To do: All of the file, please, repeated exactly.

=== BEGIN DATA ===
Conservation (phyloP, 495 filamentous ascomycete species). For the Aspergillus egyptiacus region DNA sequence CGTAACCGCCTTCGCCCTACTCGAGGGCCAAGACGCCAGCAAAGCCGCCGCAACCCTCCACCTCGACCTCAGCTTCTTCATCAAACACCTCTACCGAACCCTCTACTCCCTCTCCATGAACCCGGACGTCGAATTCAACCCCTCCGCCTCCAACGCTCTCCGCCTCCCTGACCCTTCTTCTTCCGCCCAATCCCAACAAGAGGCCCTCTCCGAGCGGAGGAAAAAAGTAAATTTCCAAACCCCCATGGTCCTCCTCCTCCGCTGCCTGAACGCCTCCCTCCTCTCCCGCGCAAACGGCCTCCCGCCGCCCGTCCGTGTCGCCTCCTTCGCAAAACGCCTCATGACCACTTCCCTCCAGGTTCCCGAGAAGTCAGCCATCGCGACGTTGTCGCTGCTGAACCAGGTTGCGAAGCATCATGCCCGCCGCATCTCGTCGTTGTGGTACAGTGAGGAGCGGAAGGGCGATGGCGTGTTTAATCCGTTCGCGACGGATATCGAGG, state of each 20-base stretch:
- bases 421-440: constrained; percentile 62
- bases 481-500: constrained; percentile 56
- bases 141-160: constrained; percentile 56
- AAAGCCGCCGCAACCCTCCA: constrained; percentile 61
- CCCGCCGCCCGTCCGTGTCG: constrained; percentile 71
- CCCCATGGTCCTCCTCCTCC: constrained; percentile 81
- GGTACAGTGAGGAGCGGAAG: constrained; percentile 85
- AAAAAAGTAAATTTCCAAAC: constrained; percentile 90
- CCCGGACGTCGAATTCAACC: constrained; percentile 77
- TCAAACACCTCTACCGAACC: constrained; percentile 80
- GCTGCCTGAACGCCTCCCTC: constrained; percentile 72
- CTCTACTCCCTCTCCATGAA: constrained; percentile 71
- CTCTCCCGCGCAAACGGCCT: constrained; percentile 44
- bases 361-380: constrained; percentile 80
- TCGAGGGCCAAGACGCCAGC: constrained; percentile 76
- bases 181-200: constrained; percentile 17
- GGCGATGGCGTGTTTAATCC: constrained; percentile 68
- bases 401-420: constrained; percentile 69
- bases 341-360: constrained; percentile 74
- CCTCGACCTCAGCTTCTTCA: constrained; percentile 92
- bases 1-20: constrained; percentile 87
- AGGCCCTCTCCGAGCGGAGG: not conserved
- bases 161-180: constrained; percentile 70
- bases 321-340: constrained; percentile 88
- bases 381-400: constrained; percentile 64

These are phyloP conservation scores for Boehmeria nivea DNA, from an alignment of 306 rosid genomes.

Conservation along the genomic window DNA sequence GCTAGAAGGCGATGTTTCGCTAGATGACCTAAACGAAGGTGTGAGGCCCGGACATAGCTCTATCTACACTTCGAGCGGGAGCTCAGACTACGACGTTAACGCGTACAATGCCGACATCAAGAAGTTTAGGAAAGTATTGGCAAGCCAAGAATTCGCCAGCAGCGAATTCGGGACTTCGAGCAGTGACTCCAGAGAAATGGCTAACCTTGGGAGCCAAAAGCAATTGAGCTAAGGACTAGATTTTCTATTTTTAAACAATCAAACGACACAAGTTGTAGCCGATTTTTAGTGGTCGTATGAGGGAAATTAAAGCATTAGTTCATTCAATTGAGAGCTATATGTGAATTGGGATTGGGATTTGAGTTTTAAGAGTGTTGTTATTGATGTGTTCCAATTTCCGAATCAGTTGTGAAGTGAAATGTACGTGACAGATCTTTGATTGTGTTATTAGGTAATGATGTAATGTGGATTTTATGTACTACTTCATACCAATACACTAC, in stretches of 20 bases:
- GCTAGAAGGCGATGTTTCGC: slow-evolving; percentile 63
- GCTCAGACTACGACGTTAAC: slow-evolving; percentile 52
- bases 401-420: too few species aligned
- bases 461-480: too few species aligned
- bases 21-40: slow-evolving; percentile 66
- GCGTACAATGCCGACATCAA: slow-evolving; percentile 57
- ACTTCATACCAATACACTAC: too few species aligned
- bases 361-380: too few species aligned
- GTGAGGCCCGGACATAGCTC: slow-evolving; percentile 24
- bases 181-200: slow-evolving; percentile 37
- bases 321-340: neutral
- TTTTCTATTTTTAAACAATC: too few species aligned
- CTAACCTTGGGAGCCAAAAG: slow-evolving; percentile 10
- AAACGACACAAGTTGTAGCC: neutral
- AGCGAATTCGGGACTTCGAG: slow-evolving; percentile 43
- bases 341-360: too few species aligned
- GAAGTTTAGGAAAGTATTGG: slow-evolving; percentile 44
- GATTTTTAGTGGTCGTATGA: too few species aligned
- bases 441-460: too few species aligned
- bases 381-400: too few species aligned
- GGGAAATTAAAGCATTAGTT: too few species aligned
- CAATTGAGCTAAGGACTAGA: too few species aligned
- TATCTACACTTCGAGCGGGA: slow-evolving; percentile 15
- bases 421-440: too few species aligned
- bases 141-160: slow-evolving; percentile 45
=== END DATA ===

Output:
Conservation (phyloP, 495 filamentous ascomycete species). For the Aspergillus egyptiacus region DNA sequence CGTAACCGCCTTCGCCCTACTCGAGGGCCAAGACGCCAGCAAAGCCGCCGCAACCCTCCACCTCGACCTCAGCTTCTTCATCAAACACCTCTACCGAACCCTCTACTCCCTCTCCATGAACCCGGACGTCGAATTCAACCCCTCCGCCTCCAACGCTCTCCGCCTCCCTGACCCTTCTTCTTCCGCCCAATCCCAACAAGAGGCCCTCTCCGAGCGGAGGAAAAAAGTAAATTTCCAAACCCCCATGGTCCTCCTCCTCCGCTGCCTGAACGCCTCCCTCCTCTCCCGCGCAAACGGCCTCCCGCCGCCCGTCCGTGTCGCCTCCTTCGCAAAACGCCTCATGACCACTTCCCTCCAGGTTCCCGAGAAGTCAGCCATCGCGACGTTGTCGCTGCTGAACCAGGTTGCGAAGCATCATGCCCGCCGCATCTCGTCGTTGTGGTACAGTGAGGAGCGGAAGGGCGATGGCGTGTTTAATCCGTTCGCGACGGATATCGAGG, state of each 20-base stretch:
- bases 421-440: constrained; percentile 62
- bases 481-500: constrained; percentile 56
- bases 141-160: constrained; percentile 56
- AAAGCCGCCGCAACCCTCCA: constrained; percentile 61
- CCCGCCGCCCGTCCGTGTCG: constrained; percentile 71
- CCCCATGGTCCTCCTCCTCC: constrained; percentile 81
- GGTACAGTGAGGAGCGGAAG: constrained; percentile 85
- AAAAAAGTAAATTTCCAAAC: constrained; percentile 90
- CCCGGACGTCGAATTCAACC: constrained; percentile 77
- TCAAACACCTCTACCGAACC: constrained; percentile 80
- GCTGCCTGAACGCCTCCCTC: constrained; percentile 72
- CTCTACTCCCTCTCCATGAA: constrained; percentile 71
- CTCTCCCGCGCAAACGGCCT: constrained; percentile 44
- bases 361-380: constrained; percentile 80
- TCGAGGGCCAAGACGCCAGC: constrained; percentile 76
- bases 181-200: constrained; percentile 17
- GGCGATGGCGTGTTTAATCC: constrained; percentile 68
- bases 401-420: constrained; percentile 69
- bases 341-360: constrained; percentile 74
- CCTCGACCTCAGCTTCTTCA: constrained; percentile 92
- bases 1-20: constrained; percentile 87
- AGGCCCTCTCCGAGCGGAGG: not conserved
- bases 161-180: constrained; percentile 70
- bases 321-340: constrained; percentile 88
- bases 381-400: constrained; percentile 64

These are phyloP conservation scores for Boehmeria nivea DNA, from an alignment of 306 rosid genomes.

Conservation along the genomic window DNA sequence GCTAGAAGGCGATGTTTCGCTAGATGACCTAAACGAAGGTGTGAGGCCCGGACATAGCTCTATCTACACTTCGAGCGGGAGCTCAGACTACGACGTTAACGCGTACAATGCCGACATCAAGAAGTTTAGGAAAGTATTGGCAAGCCAAGAATTCGCCAGCAGCGAATTCGGGACTTCGAGCAGTGACTCCAGAGAAATGGCTAACCTTGGGAGCCAAAAGCAATTGAGCTAAGGACTAGATTTTCTATTTTTAAACAATCAAACGACACAAGTTGTAGCCGATTTTTAGTGGTCGTATGAGGGAAATTAAAGCATTAGTTCATTCAATTGAGAGCTATATGTGAATTGGGATTGGGATTTGAGTTTTAAGAGTGTTGTTATTGATGTGTTCCAATTTCCGAATCAGTTGTGAAGTGAAATGTACGTGACAGATCTTTGATTGTGTTATTAGGTAATGATGTAATGTGGATTTTATGTACTACTTCATACCAATACACTAC, in stretches of 20 bases:
- GCTAGAAGGCGATGTTTCGC: slow-evolving; percentile 63
- GCTCAGACTACGACGTTAAC: slow-evolving; percentile 52
- bases 401-420: too few species aligned
- bases 461-480: too few species aligned
- bases 21-40: slow-evolving; percentile 66
- GCGTACAATGCCGACATCAA: slow-evolving; percentile 57
- ACTTCATACCAATACACTAC: too few species aligned
- bases 361-380: too few species aligned
- GTGAGGCCCGGACATAGCTC: slow-evolving; percentile 24
- bases 181-200: slow-evolving; percentile 37
- bases 321-340: neutral
- TTTTCTATTTTTAAACAATC: too few species aligned
- CTAACCTTGGGAGCCAAAAG: slow-evolving; percentile 10
- AAACGACACAAGTTGTAGCC: neutral
- AGCGAATTCGGGACTTCGAG: slow-evolving; percentile 43
- bases 341-360: too few species aligned
- GAAGTTTAGGAAAGTATTGG: slow-evolving; percentile 44
- GATTTTTAGTGGTCGTATGA: too few species aligned
- bases 441-460: too few species aligned
- bases 381-400: too few species aligned
- GGGAAATTAAAGCATTAGTT: too few species aligned
- CAATTGAGCTAAGGACTAGA: too few species aligned
- TATCTACACTTCGAGCGGGA: slow-evolving; percentile 15
- bases 421-440: too few species aligned
- bases 141-160: slow-evolving; percentile 45